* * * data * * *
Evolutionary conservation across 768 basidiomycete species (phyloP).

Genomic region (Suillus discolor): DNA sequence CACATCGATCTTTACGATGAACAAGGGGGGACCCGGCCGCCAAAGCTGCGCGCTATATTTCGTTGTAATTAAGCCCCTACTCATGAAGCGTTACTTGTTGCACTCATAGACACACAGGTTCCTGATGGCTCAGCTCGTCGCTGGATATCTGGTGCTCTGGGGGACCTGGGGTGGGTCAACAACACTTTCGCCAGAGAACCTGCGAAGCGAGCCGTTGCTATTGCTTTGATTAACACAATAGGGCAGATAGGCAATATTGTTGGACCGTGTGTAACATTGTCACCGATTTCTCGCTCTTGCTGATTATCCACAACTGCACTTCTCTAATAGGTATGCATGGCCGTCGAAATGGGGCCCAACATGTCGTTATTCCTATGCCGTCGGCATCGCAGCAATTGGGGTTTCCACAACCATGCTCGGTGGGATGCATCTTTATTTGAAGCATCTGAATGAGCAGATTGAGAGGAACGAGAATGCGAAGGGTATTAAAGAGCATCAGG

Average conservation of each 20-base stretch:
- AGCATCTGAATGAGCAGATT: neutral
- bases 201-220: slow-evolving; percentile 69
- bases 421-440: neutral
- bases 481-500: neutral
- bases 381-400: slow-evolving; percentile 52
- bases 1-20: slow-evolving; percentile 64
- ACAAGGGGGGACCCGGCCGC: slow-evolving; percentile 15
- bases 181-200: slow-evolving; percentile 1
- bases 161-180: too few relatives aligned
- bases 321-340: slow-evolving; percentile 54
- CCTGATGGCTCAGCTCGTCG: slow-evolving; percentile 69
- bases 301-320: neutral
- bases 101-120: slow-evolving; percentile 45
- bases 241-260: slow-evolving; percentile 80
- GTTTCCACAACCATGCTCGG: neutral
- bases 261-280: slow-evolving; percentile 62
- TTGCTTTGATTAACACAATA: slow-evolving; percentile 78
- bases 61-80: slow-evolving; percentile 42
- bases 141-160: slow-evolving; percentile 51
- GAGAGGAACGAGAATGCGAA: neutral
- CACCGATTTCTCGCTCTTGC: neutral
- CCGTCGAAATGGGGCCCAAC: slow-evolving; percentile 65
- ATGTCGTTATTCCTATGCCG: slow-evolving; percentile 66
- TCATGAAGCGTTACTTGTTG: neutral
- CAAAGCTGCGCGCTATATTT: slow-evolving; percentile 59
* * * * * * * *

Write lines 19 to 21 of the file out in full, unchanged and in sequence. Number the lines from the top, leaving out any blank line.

- bases 261-280: slow-evolving; percentile 62
- TTGCTTTGATTAACACAATA: slow-evolving; percentile 78
- bases 61-80: slow-evolving; percentile 42